Seriously, what bgavin & Bill are saying is very true. I have been totally amazed at this board with so many folks saying they mix this and that cab. The cancellations will occur. But different cabs may be tuned pretty close or very far apart and may not effect each other so much. And, some may actually like the cancellations, as in wow this cab setup is very punchy (lack of some frequencies due to cancellations), but be careful with this scenario.
    The boundaries where you have placed the cab(s) make a huge difference too, as in corner, wall, or open.
    It still comes down to experimentation to see if you like the sound. That said, I do not mix bass cabs.

    It doesn't matter if the cab is front or rear ported.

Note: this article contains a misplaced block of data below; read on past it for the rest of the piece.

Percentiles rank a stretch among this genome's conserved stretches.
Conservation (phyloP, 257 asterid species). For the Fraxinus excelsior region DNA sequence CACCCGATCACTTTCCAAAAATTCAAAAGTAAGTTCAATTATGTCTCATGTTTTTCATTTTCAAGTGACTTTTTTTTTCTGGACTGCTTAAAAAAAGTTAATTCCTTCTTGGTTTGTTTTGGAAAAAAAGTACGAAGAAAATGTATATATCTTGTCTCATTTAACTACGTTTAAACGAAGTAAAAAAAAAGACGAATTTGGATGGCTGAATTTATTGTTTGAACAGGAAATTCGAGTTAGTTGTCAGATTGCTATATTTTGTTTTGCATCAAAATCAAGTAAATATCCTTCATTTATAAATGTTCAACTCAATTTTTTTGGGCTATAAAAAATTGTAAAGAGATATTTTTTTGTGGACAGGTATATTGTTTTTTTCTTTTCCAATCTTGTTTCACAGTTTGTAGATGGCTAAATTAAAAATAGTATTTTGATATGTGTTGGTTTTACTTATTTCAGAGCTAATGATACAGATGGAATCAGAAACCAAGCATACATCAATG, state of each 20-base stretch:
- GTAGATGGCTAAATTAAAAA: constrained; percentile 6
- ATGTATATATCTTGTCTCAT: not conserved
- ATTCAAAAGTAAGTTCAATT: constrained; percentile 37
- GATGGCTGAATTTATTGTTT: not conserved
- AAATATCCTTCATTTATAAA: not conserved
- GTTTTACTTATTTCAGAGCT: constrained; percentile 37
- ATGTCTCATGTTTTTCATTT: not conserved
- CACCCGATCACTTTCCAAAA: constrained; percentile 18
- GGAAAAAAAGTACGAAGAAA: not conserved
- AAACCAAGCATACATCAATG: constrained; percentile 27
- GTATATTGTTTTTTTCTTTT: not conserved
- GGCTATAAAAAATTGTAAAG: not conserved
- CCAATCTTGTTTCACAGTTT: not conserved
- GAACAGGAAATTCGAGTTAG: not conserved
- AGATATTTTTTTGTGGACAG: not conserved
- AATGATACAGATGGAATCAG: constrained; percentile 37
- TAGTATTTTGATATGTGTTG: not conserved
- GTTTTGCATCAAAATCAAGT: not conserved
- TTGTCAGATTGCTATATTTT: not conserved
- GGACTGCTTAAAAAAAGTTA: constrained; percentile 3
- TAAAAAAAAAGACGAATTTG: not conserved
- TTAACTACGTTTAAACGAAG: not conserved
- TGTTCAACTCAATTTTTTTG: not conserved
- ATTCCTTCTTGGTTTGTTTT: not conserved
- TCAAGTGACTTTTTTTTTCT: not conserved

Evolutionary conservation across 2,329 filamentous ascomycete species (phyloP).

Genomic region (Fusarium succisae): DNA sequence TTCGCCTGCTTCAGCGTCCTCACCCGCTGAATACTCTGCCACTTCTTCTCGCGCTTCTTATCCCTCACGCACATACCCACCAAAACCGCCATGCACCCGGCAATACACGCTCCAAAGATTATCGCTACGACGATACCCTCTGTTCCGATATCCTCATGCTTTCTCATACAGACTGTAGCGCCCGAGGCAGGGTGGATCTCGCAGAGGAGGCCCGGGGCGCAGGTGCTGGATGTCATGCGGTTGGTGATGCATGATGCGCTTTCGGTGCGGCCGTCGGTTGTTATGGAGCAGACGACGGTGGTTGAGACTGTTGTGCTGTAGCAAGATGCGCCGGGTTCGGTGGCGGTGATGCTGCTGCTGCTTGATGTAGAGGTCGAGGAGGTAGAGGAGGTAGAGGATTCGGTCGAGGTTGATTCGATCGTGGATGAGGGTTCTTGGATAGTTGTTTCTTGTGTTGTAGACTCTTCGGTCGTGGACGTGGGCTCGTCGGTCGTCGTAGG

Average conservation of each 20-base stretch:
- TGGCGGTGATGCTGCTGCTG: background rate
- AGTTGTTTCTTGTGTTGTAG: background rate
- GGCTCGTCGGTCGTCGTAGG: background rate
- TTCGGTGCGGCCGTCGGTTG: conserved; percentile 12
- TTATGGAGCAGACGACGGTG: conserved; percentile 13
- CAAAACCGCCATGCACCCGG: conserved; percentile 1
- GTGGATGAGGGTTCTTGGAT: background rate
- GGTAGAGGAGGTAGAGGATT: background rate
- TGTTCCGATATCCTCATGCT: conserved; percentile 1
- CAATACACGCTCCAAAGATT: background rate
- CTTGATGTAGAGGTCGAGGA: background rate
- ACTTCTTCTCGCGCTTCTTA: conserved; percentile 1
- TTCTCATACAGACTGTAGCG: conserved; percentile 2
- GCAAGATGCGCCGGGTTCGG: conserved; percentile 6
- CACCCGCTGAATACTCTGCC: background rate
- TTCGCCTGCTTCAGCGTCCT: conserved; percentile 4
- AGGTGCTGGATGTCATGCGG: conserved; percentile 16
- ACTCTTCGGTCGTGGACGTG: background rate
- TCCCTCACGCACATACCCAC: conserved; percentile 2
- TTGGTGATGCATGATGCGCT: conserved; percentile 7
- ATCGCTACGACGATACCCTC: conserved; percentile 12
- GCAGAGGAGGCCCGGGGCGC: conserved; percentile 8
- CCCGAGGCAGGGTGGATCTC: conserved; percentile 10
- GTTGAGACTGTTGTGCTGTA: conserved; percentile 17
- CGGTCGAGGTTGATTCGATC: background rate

16. billfitzmaurice

    billfitzmaurice Commercial User

    Sep 15, 2004
    New Hampshire
    Owner, Bill Fitzmaurice Loudspeaker Design
    That's not what he said. You run into problems using two cabs with different tuning frequencies, not port placements. Port placement makes no difference.


    Nov 24, 2001
    New York,NY
    Beyond all this "techie" propaganda, I've been running my Bag End 2x10(rear ports) & my PV 2x15(front ports/Eminence drivers)together for years & it's one of the best combinations I've ever used live(my usual medium duty rig). It cuts & projects with tons of bottom & clarity. I've been complemented on the sound from this "inexspensive" set-up many times & never had any "weird" cancellations in the sound spectrum due to the different port areas, which IME is is the last thing in cab matching concerns. It's all about trial & error & what works for your situation/band setting/etc...